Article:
Anything happens since we last chatted? Cardinals came home. Adam Wainwright returned. Yadier Molina charged an opposing manager, who admits he misspoke. There was a walk-off loss, the coldest game ever at Busch II or Busch III played by a baseball team, and there was yesterday's late-game rupture. There's been very little offense. You probably have very many questions. And this evening the Cardinals are set to add the closer you've been clamoring for. Lots to talk about. Away we go.
If Hicks isn't in the bullpen, that is. Enjoy it while you can. Doubt they can keep that group together for a decade. The odds say there will be an injury or two because they're pitchers, and the salaries are going to eventually get to a point where someone (some-two?) leave for greener pastures.
I do not know the dollar figure. It was not robust. It was a two-year deal, and it was meant to give the team a break on his inevitable arbitration salary, but give him security in exchange. It was not a massive sum, all things considered, not when you look at what DeJong will eventually make, guaranteed, or what Wong makes now. That was Pham's issue. The offer was based on where he was with service time, not entirely based on the production he just gave the Cardinals. That's the system. He knows it.
Gilmartin is definitely in the discussion, yep. I saw him pitch, of course, and also had a chance to talk with him for a bit about that approach as a lefty specialist. He showed good stuff, especially when Maddux got him out there against lefties. What works against him at this point is he's not on the 40-man roster, and we've already seen the Cardinals do the 40-man two-step to get Holland onto the roster. That cost them two weeks of Alex Reyes -- the pitcher they often point to as a reason they didn't make the playoffs last year. The lefty that isn't in the majors, isn't on the DL, and is on the 40-man roster is Austin Gomber. The Cardinals are ready to lean on Leone and Norris in the coming days against lefthanded hitters to compensate.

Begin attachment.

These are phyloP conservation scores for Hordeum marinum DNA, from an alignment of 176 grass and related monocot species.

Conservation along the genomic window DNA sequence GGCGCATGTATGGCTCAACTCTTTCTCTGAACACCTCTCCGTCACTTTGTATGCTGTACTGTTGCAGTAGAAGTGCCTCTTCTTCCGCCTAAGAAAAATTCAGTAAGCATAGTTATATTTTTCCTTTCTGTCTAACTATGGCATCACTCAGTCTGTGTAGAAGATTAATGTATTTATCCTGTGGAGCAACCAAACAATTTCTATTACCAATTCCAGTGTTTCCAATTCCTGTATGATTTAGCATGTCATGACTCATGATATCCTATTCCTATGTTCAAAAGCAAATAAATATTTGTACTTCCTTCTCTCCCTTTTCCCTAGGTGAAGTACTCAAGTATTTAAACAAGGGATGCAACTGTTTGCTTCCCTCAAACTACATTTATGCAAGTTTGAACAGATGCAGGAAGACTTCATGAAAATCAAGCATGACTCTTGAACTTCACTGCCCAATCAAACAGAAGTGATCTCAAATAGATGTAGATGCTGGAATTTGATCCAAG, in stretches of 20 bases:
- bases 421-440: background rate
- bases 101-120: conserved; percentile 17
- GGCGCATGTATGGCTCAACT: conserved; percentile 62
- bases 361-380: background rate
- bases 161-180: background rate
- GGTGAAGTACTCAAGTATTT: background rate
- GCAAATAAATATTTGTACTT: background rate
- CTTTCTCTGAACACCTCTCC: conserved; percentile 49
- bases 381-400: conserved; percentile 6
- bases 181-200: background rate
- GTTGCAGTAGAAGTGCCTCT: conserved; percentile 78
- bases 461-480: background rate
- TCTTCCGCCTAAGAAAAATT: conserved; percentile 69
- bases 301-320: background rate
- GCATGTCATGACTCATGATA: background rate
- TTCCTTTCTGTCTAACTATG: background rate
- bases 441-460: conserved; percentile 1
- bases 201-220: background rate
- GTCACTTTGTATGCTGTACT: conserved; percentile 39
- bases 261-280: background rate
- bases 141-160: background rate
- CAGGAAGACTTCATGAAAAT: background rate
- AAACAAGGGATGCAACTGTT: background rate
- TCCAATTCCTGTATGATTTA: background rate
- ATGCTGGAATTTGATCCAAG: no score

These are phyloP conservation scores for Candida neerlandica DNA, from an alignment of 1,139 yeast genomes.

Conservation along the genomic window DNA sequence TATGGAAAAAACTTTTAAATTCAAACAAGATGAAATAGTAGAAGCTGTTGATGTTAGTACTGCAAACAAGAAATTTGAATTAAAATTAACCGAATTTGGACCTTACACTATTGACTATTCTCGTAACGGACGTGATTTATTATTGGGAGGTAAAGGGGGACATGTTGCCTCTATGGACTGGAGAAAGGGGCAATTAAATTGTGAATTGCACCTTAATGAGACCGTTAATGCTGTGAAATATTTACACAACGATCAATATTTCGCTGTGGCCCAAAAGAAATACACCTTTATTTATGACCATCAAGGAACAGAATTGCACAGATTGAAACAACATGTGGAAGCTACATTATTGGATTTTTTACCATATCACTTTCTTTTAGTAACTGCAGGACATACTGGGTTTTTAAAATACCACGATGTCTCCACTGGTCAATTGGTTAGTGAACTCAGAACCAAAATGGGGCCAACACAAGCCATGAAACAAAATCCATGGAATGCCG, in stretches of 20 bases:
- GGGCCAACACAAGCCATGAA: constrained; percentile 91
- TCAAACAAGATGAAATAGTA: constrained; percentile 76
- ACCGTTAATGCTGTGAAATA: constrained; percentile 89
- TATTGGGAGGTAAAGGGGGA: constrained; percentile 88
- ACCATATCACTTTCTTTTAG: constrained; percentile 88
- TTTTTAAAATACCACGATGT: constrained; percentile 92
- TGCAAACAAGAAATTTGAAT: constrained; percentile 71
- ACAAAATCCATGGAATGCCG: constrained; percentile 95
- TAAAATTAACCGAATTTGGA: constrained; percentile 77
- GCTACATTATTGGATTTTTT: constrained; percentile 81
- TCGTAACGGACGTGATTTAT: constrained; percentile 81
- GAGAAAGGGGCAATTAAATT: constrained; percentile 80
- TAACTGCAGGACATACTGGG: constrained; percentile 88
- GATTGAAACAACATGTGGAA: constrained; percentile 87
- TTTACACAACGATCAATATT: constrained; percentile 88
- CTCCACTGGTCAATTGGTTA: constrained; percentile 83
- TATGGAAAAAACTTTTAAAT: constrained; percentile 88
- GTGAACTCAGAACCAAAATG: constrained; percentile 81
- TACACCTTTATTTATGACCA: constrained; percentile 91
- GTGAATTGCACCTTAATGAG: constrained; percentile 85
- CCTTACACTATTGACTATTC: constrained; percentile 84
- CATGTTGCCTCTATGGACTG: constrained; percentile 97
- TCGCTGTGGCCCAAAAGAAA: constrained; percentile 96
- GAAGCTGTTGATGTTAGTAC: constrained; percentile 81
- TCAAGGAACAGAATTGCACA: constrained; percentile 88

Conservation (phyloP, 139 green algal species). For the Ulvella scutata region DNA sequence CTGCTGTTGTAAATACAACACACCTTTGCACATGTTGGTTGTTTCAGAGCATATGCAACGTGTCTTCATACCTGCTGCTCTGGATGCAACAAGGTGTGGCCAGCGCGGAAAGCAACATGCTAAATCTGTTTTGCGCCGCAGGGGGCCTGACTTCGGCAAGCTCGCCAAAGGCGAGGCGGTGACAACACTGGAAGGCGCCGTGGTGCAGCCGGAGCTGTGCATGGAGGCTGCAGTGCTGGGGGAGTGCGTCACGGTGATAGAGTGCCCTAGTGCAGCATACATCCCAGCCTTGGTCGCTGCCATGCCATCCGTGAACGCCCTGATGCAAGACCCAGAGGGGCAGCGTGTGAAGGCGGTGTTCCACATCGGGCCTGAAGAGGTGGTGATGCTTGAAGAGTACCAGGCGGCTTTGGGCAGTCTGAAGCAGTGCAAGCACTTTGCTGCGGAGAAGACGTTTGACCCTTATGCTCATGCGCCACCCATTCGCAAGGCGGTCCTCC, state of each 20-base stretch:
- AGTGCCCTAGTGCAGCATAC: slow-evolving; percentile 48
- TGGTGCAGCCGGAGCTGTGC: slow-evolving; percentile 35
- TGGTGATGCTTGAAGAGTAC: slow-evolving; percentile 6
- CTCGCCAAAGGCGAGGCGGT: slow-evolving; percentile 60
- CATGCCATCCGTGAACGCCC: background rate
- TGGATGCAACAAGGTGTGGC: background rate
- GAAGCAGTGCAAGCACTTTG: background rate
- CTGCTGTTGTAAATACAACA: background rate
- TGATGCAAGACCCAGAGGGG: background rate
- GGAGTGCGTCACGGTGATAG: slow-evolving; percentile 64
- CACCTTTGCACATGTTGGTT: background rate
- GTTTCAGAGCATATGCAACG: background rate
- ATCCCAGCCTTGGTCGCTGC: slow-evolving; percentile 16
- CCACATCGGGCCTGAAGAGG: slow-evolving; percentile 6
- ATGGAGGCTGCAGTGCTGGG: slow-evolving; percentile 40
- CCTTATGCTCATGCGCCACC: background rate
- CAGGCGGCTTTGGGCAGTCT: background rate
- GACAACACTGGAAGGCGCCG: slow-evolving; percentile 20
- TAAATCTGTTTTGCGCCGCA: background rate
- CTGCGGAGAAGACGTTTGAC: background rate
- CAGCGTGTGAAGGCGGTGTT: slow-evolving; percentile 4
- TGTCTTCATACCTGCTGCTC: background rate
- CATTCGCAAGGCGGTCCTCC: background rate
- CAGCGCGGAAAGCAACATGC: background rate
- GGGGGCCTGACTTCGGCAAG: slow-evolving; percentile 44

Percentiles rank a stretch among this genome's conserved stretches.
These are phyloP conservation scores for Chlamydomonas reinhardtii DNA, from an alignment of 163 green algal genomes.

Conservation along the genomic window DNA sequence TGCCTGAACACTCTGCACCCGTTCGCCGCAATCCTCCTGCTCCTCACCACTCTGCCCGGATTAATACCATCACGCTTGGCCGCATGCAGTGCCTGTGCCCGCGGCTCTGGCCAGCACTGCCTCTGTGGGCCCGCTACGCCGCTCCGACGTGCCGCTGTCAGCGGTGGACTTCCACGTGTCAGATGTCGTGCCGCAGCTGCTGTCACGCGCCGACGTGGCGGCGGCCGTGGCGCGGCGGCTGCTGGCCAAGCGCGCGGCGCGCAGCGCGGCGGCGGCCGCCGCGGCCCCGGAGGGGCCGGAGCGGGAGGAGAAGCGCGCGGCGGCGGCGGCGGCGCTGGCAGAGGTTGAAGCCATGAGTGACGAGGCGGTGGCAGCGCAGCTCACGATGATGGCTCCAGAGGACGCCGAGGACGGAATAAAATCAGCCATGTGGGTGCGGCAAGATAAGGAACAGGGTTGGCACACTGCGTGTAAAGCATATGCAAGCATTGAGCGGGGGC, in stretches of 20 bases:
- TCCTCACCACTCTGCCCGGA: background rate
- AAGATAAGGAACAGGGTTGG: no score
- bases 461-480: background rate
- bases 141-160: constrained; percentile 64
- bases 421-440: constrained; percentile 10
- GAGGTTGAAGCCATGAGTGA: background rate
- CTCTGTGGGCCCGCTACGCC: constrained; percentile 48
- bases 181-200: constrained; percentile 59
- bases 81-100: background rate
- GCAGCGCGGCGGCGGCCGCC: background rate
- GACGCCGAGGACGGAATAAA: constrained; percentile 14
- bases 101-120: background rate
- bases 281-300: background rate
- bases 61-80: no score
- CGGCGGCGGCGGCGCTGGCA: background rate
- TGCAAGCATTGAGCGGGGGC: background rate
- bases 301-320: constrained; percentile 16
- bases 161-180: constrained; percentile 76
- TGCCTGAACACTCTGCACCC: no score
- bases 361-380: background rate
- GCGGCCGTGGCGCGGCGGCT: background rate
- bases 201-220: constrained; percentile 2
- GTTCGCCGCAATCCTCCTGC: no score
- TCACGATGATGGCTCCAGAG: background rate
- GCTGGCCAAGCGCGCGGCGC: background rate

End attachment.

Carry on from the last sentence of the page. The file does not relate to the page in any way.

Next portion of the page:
They better hit. Kolten Wong is better than "pretty good" at second. And, in truth, the strides that Paul DeJong made at shortstop should be noted. He's done well there. Matt Carpenter had a fine game at third base Sunday against Arizona. That was lost in all the other brouhaha. Your overall point is well taken: They better hit.
Yes. Matt Bowman has been used even more frequently than expected.
If he can get on the 40-man roster, and at this point that would be in September unless there is a need earlier. Schrock must be protected this coming offseason so that he isn't snatched up in the Rule 5 draft. And you've heard me say this all before. They don't need to rush because there's time to find out what he is. Let him play. Let him play a lot. And let his production or his health or the health of others make the decision when it's necessary. He's got a strong hit tool, as the scouts say, and he may have the versatility that gets him to the majors and gets him onto the field when he gets the majors as a bench player. But there's no rush here. And your question might change after a month, after three months. If he keeps producing, you'll also have your answer.
I am not, no. Some of my colleagues do. I have never been one to listen to the broadcasts when I can watch the game myself. I want to cover the game -- not repeat their coverage of the game. I've never been one to listen/watch broadcast of a game I've attended, and please know that's no reflection on the broadcasters. It's just personal preference.